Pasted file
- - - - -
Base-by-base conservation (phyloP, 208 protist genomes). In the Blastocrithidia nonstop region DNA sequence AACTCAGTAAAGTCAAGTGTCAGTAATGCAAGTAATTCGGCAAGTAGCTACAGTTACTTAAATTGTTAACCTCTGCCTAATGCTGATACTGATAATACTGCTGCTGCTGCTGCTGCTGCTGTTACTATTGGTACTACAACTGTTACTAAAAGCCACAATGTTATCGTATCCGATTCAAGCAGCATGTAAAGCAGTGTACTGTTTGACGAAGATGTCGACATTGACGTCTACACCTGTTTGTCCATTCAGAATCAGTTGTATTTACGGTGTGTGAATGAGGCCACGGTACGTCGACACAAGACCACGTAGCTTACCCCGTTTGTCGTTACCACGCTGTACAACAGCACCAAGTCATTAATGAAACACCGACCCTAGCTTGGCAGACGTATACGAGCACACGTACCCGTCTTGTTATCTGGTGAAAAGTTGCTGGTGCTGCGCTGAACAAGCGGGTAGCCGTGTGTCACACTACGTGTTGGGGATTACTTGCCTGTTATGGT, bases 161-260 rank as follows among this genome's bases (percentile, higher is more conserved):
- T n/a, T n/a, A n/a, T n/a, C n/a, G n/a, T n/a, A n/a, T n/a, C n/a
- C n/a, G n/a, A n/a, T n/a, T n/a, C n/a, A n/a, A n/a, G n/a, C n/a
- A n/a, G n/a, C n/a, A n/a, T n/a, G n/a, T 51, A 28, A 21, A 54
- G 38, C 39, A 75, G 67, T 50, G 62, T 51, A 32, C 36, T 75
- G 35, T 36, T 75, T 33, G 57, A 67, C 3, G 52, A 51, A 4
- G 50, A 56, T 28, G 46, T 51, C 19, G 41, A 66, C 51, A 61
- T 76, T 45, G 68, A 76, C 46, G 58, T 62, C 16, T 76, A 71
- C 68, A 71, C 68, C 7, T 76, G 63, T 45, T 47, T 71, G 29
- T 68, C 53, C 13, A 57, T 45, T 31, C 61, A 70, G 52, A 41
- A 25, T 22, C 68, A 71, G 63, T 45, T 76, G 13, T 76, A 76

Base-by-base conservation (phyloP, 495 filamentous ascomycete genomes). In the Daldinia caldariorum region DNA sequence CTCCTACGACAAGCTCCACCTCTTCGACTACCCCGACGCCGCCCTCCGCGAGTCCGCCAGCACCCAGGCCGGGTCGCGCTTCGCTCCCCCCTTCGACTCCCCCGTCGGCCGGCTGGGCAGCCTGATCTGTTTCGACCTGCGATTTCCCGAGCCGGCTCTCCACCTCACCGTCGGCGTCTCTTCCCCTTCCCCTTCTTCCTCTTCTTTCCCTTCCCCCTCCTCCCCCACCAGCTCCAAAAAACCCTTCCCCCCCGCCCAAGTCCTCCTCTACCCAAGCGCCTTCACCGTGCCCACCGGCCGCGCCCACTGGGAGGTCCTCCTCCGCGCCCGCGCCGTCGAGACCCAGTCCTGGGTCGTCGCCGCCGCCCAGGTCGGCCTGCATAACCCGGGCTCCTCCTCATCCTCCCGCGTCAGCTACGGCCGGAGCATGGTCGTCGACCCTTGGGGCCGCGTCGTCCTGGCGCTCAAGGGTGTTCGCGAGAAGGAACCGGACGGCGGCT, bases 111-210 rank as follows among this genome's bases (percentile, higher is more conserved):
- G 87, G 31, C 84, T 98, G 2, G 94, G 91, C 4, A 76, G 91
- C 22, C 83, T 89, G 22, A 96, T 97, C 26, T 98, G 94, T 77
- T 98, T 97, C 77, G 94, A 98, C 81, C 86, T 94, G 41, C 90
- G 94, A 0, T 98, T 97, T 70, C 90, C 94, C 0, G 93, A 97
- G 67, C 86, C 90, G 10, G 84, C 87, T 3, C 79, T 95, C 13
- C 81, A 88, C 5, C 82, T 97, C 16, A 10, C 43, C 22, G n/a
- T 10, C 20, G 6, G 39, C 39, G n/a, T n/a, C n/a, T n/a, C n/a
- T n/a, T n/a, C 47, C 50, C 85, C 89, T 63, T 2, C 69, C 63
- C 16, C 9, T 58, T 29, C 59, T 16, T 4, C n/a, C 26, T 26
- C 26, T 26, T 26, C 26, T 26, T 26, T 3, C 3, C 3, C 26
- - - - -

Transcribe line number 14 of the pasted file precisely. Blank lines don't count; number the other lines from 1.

- C 22, C 83, T 89, G 22, A 96, T 97, C 26, T 98, G 94, T 77